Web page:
Last week, Washington State Gov. Jay Inslee signed a package of bills aimed to help reverse the Southern Resident orcas’ freefall toward extinction. The mounting movement to save the orcas is rooted in love of place and a recognition, in Inslee’s words, that “as the orca go, so go we.”
The five orca bills came out of recommendations from the Orca Recovery Task Force. The first bill Inslee signed addresses oil spill prevention and requires tug escorts for previously exempt barges passing through the Salish Sea.
A second orca recovery bill addresses noise and disturbances from vessels, expanding the distance that boats must keep away from Southern Residents and decreasing the permitted speed boats can travel when close to the endangered whales. The law aims to quiet the underwater soundscape so that orcas can more easily hunt for salmon.
A third bill takes on contaminates that affect orca and human health at the source. Another bill seeks to increase salmon habitat by encouraging fish-friendly shorelines and to protect salmon’s forage fish. And the last bill adds whale watching guidelines to the boater safety education program.
In what is rapidly becoming the Year of the Orca, the Washington State Legislature also recently approved hard-won funding to increase the water spilled over the Columbia River dams (to help salmon survive their journey to the ocean) and to identify necessary mitigation for impacted stakeholders if the four dams on the lower Snake River are removed.
The sum allocated for the Snake River dam removal stakeholder process was relatively modest considering the State’s other expenditures. However, the political courage to confront dam removal was not. Bravo!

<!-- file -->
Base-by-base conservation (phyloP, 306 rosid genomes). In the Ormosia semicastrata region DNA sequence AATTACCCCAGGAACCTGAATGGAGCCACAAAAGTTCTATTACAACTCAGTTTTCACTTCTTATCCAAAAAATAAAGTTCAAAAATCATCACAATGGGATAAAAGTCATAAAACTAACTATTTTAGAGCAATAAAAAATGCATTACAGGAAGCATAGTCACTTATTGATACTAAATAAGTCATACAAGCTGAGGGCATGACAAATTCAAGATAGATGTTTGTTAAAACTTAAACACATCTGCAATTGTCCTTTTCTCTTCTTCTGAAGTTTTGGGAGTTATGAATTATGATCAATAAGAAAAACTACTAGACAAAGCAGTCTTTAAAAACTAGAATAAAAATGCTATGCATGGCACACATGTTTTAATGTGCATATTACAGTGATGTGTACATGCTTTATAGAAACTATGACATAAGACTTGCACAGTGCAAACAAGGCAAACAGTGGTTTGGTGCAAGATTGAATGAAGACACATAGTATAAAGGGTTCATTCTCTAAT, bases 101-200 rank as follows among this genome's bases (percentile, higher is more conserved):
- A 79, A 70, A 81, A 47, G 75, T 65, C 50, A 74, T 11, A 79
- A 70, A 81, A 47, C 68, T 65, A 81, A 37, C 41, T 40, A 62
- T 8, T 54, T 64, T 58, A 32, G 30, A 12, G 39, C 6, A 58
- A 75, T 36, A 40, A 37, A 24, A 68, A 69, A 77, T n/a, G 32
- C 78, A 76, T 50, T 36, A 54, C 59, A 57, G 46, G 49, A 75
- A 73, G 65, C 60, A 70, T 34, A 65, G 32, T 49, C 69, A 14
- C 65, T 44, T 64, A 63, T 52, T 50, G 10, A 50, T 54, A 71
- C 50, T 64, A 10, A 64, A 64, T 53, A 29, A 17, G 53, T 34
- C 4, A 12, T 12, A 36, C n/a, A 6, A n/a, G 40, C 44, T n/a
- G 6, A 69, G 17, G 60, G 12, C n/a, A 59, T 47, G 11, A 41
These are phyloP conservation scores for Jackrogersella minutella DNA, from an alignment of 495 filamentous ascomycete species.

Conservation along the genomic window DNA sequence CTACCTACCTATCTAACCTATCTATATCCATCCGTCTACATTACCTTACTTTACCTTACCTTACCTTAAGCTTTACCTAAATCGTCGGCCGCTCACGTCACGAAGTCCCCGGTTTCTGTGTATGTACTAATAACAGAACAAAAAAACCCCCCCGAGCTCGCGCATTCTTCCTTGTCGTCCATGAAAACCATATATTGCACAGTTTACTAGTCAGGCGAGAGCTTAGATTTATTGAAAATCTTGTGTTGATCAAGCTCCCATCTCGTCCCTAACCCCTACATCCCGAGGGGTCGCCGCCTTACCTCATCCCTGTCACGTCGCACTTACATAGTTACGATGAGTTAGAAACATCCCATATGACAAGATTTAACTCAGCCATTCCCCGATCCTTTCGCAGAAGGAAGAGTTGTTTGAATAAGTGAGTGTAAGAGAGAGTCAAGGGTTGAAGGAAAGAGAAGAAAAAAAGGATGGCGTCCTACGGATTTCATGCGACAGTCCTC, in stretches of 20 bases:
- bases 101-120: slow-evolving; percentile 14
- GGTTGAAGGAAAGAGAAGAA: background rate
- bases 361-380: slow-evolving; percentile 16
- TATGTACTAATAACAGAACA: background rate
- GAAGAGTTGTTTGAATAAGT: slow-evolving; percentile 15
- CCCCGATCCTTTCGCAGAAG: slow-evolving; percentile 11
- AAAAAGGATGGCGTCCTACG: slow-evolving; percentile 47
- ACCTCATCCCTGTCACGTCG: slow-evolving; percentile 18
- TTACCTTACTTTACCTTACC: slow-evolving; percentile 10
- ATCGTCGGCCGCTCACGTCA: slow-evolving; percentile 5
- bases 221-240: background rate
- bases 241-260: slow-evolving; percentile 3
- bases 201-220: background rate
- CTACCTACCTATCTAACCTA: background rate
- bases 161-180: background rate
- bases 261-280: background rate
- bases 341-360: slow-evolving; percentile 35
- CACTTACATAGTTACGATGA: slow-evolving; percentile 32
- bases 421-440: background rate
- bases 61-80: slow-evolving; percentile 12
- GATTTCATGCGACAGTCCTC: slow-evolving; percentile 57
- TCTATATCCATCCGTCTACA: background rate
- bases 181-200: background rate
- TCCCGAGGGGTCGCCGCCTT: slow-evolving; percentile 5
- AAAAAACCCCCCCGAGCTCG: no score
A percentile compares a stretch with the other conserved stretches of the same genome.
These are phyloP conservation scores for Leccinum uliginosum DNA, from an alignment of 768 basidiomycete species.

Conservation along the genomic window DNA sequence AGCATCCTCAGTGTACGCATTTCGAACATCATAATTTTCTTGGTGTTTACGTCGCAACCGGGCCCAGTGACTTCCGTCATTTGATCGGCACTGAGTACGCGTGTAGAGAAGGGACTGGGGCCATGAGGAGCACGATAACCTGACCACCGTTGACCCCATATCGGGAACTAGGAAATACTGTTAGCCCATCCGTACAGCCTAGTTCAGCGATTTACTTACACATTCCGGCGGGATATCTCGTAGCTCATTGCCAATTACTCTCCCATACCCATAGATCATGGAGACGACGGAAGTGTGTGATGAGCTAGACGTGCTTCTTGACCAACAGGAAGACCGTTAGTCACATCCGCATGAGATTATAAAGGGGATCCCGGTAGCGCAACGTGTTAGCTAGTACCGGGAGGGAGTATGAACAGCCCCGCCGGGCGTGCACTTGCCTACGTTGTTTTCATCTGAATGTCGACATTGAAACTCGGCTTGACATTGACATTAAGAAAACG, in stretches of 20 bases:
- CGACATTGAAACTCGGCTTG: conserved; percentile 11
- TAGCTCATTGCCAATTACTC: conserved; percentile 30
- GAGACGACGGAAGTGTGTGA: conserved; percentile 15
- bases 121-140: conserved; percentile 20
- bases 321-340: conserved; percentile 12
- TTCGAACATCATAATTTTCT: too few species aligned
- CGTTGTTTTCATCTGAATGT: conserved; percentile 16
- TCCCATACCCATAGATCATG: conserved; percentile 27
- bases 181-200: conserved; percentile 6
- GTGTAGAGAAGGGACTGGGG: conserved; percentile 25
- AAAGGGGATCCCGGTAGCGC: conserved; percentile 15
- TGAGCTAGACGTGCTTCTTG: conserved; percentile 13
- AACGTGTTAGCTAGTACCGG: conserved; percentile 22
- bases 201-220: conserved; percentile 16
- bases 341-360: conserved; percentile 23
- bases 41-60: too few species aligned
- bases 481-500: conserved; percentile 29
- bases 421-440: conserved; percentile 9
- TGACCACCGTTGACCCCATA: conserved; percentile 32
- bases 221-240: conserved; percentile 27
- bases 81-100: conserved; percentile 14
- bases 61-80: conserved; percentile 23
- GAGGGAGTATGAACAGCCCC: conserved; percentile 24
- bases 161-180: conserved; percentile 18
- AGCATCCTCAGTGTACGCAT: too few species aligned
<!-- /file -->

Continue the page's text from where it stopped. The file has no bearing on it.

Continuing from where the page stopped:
Implicit in the Legislature’s funding of the stakeholder process is recognition that the question is no longer whether removing the four Snake River dams would help save salmon and the Southern Resident orcas: the science is in and lower Snake River dam removal holds the single greatest potential for large-scale salmon recovery in the region and is critical to the orcas' survival.
Now the questions we must come together to solve are when the dams are removed--and their energy is replaced with clean alternatives--who will be impacted? How can we ensure that the wheat farmers and barge shippers are made whole? It is time to answer those questions.
After signing the five new bills, Inslee declared this June “Orca Action Month.” I recognize the hard work of the Orca Task Force, the Washington Legislature, and the Governor to help save salmon and orca over the past months and year. And, in some ways, Inslee’s declaration may seem like an odd end-note to a legislative session already so dedicated to orca recovery.
But the Governor’s call for a month of action on the heels of all these new bills was a sage reminder. Words on a page don’t feed the starving whales. We must stay focused on action.